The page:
Ben Alder will be the first steam locomotive built in Scotland for 60 years

A team of engineers design an all-new engine based on Ben Alder – the last of a class that ran on lines across the Highlands which was scrapped in 1967.

They were inspired by the success of Tornado, which was completed in 2008 as the first new mainline steam locomotive built in Britain since the 1950s.

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The engine has toured extensively across Britain, hauled the royal train, featured in a London-Edinburgh race on the BBC’s Top Gear, and is due to return to Scotland for several excursions this summer from two weeks away.

Ben Alder’s original shed in Inverness. Photo: Mike Morant

The company involved is currently building another steam locomotive, Prince of Wales, while a century-old Great Western Railway locomotive was re-created as Lady of Legend in 2019.

The Ben Alder project is expected to cost up to £7m and could take over a decade to complete.

This would see the resumption of steam locomotive building in Scotland, which would have ended in 1958 when the North British Locomotive Company completed its last in Glasgow.

Ben Alder project team members Jack Goodall, Gavin Johnson, Anthony Wiaczek and Ross Isdale in front of Tornado during his visit to Bo’ness and Kinneil Railway in 2019. Photo: New Build Locomotive Scotland

The original Ben Alder was built for the Highland Railway by Dubs and Co in Glasgow in 1898 and ran until 1953, then dismantled 14 years later after preservation plans failed.

Most of the project team are volunteers from the Scottish Railway Preservation Society (SRPS), which run the Bo’ness and Kinneil Railway, east of Falkirk.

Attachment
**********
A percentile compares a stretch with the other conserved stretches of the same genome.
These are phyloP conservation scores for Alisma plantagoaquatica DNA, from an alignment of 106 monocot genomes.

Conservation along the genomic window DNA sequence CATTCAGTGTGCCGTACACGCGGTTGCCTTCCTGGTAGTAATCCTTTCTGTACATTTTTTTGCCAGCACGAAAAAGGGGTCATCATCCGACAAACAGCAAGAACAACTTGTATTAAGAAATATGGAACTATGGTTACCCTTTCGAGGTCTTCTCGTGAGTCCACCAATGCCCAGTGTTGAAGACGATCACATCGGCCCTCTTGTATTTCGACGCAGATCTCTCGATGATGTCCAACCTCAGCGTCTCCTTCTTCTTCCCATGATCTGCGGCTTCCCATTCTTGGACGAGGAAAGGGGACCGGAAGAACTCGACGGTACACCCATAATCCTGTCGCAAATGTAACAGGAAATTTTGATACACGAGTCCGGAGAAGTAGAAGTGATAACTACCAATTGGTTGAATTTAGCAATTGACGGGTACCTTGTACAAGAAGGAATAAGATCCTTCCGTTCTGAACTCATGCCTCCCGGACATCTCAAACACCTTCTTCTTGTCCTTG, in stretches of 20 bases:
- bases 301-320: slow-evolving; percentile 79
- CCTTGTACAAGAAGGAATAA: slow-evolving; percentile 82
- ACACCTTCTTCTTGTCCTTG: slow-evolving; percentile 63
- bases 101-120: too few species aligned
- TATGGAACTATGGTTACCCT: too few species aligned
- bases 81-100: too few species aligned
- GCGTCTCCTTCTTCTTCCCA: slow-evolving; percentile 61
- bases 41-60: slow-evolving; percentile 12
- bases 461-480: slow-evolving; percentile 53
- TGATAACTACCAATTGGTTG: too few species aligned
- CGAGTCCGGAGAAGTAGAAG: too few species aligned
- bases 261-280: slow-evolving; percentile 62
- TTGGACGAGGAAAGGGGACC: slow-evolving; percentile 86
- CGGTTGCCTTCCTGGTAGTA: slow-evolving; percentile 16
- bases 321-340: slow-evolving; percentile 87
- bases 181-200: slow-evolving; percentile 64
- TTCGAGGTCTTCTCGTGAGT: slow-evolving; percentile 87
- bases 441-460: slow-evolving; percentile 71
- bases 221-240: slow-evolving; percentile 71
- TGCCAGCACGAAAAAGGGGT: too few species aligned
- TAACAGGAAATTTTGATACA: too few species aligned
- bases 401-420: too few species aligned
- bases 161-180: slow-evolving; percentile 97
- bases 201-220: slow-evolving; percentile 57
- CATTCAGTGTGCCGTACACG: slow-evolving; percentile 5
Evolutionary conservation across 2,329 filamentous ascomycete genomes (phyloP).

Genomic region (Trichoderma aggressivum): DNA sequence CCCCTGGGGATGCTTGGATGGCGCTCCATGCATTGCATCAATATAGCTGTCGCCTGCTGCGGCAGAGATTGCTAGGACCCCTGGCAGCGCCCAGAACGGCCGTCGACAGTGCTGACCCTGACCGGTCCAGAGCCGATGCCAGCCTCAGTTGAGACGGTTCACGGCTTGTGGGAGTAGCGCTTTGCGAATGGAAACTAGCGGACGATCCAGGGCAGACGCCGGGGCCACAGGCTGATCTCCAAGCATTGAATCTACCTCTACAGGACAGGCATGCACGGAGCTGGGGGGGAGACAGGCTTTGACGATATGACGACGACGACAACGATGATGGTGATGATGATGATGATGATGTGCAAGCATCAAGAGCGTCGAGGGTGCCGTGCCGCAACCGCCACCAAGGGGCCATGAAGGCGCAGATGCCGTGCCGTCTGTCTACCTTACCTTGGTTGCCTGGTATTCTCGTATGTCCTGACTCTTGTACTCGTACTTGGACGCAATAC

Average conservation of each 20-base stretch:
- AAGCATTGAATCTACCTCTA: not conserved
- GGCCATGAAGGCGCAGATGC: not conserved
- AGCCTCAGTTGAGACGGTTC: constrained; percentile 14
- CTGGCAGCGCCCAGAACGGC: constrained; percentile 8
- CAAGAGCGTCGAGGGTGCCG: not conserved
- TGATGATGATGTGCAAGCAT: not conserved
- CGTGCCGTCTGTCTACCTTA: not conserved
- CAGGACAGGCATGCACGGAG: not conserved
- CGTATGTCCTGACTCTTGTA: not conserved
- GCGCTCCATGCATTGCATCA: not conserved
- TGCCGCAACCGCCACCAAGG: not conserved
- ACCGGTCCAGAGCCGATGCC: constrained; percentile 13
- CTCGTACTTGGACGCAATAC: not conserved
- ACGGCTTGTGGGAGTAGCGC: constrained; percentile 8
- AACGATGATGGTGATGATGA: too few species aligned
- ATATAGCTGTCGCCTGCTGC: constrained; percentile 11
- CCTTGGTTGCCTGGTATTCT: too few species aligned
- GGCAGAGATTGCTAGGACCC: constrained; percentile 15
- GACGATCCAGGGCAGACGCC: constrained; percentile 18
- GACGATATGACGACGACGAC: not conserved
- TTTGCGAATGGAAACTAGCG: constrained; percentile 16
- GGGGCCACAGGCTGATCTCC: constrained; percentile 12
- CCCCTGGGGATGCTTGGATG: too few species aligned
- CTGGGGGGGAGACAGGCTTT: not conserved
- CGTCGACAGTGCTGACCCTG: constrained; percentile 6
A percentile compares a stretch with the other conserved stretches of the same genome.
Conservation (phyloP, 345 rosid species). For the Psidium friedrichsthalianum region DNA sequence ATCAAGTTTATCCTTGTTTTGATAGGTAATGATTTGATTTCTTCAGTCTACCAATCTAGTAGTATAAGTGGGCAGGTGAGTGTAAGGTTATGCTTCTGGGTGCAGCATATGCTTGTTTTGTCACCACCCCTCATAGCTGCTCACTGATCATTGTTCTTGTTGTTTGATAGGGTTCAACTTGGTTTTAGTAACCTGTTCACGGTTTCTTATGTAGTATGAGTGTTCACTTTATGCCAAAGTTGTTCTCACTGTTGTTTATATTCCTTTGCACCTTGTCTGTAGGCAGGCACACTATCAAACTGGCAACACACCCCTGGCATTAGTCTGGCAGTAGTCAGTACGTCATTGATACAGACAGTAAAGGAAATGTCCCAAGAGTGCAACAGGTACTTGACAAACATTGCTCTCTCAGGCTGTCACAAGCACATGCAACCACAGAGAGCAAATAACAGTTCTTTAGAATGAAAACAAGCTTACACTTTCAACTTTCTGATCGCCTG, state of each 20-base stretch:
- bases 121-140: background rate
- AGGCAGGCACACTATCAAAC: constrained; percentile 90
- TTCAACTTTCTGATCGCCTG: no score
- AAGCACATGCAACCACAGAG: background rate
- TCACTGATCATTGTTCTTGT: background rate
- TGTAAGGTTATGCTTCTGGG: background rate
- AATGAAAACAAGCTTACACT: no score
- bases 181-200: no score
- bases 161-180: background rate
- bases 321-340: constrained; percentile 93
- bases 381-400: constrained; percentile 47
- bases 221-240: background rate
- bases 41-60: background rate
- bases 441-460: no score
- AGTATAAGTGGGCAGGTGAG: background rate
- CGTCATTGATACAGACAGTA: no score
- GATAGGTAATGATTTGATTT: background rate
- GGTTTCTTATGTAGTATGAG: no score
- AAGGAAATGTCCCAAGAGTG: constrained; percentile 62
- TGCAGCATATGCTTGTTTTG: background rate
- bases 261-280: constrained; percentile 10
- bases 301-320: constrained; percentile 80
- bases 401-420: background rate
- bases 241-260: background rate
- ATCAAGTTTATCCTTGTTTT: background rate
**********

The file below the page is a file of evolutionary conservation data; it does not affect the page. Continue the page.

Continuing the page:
Member Gavin Johnson said: “The main motivation has been the success in England and Wales with the production of new engines.

“The standard bearer for all ‘new construction’, as the movement is described, must be Tornado.

Bin Alder in storage at Dawsholm shed in Glasgow after being taken out of service in 1953. Photo: Mike Morant

“This engine has become world famous and only the Flying Scotsman can claim to be better known.

“But for Scotland there was no new construction project, and as a country that was home to the UK’s largest private builder, North British, we felt it was necessary to ‘remediate.

“Most projects of this size are for ten to 15 years, and that’s what we’re aiming for.”

Mr Johnson said he hoped as many parts as possible could be made in Scotland, potentially at the foundries in Bo’ness and Glasgow, but tires and axles would have to come from South Africa.

The new Tornado steam locomotive was completed in 2008. Photo: Ian Georgeson.

He said: “Our ultimate plan is to collect the components in storage, and once we have proven ourselves as a viable group we will line up with one of Scotland’s historic railways to begin the main building.

“When completed, it would act as an ambassador for Scottish heritage railways and engineering.”

SRPS Chairman Stephen Humphreys said: “It is really encouraging to see another new steam locomotive project.

“Following the success of Tornado, which we will be delighted to see criss-crossing Scotland again this summer, the number of new construction projects underway demonstrates the public’s support for steam locomotives.

“The Ben Alder project is one of them and will, in time, provide a new powerhouse with a very clear Scottish ancestry.”

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